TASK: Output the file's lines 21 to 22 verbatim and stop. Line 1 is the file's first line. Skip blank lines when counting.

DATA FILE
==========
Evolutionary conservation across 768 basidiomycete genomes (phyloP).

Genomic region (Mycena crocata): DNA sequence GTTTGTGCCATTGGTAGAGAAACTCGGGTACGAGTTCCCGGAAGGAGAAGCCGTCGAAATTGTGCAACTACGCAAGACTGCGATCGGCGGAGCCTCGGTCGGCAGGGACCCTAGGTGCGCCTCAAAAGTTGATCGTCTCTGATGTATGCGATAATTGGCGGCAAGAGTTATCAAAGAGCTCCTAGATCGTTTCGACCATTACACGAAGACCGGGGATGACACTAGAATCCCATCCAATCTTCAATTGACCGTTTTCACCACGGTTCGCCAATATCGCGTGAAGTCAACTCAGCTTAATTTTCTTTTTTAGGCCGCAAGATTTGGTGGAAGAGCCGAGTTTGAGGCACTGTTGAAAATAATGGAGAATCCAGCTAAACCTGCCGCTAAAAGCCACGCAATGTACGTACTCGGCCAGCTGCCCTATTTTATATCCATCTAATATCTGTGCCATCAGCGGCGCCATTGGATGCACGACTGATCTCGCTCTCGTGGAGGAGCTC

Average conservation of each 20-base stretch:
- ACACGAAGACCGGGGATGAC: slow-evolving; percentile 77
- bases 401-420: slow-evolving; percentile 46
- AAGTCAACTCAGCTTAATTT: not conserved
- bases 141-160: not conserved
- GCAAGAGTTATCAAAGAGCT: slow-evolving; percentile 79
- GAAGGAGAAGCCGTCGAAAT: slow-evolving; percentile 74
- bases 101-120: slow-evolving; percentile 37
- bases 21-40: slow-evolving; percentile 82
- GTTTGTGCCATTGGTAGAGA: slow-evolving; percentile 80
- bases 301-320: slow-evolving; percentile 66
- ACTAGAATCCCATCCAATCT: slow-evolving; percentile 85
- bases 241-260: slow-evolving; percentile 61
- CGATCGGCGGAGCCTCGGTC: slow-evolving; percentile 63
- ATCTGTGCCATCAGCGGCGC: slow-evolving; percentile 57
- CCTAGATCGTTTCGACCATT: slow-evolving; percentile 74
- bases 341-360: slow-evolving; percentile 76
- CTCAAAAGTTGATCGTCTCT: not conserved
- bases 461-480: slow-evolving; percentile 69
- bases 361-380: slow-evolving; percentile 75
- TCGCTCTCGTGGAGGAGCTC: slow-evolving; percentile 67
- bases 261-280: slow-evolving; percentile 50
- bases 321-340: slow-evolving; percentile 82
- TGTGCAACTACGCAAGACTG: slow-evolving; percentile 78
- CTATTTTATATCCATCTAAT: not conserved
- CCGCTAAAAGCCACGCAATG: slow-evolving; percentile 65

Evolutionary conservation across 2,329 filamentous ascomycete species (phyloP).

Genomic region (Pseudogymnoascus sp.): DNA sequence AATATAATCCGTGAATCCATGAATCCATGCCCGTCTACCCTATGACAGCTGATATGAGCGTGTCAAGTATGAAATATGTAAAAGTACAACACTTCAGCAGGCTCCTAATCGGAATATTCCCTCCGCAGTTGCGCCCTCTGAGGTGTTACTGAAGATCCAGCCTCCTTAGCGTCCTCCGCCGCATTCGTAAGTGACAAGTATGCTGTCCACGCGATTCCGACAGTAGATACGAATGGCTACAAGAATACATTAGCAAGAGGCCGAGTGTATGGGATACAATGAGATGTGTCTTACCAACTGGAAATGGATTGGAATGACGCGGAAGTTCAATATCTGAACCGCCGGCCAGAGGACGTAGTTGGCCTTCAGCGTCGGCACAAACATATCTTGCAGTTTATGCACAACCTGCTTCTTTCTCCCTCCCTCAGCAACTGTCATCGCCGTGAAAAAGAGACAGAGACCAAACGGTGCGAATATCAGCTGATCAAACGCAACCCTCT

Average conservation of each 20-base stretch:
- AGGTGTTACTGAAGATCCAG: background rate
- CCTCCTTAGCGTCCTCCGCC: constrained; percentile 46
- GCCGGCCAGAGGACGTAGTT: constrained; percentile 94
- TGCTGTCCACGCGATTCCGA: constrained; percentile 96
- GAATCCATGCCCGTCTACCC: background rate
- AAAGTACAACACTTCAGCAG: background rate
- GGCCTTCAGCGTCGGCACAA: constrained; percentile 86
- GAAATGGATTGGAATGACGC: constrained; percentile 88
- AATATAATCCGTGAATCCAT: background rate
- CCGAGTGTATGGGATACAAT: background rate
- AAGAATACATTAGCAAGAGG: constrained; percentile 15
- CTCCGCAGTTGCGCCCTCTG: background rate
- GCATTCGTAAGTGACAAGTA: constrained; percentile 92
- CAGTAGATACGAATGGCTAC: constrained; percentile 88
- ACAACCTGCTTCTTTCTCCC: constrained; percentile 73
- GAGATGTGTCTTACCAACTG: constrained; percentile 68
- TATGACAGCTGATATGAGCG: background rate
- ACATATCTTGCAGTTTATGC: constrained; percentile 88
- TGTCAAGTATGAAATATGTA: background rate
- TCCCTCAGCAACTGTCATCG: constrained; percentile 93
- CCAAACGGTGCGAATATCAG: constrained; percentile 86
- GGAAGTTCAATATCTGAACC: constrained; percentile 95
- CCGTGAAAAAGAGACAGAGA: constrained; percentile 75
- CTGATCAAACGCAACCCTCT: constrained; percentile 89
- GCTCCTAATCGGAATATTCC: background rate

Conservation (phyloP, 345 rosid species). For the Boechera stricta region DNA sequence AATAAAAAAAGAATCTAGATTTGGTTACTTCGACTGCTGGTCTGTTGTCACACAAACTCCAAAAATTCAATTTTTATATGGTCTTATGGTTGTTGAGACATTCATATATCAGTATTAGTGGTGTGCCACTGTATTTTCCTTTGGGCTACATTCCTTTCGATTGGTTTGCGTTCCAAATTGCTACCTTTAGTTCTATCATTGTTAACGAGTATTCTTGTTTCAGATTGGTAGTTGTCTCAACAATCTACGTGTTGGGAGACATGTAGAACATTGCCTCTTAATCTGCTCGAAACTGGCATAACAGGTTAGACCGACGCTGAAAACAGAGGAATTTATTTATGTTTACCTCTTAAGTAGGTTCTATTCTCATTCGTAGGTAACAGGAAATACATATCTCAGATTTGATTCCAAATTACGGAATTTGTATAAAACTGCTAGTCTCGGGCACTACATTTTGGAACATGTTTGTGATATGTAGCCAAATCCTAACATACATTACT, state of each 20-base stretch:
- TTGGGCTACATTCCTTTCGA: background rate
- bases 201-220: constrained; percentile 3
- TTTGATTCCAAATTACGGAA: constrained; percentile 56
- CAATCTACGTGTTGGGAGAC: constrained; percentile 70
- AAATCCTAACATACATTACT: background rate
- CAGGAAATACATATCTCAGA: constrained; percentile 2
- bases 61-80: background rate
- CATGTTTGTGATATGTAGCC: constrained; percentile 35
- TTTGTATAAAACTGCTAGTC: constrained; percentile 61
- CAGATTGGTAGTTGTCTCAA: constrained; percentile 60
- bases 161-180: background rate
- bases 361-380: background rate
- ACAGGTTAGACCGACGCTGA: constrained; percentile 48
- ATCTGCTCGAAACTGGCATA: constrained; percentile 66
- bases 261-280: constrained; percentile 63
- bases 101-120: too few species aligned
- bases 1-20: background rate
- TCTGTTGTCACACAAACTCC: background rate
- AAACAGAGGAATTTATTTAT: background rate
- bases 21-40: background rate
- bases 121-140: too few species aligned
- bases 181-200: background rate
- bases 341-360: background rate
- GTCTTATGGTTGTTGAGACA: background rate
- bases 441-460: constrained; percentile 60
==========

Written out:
- bases 461-480: slow-evolving; percentile 69
- bases 361-380: slow-evolving; percentile 75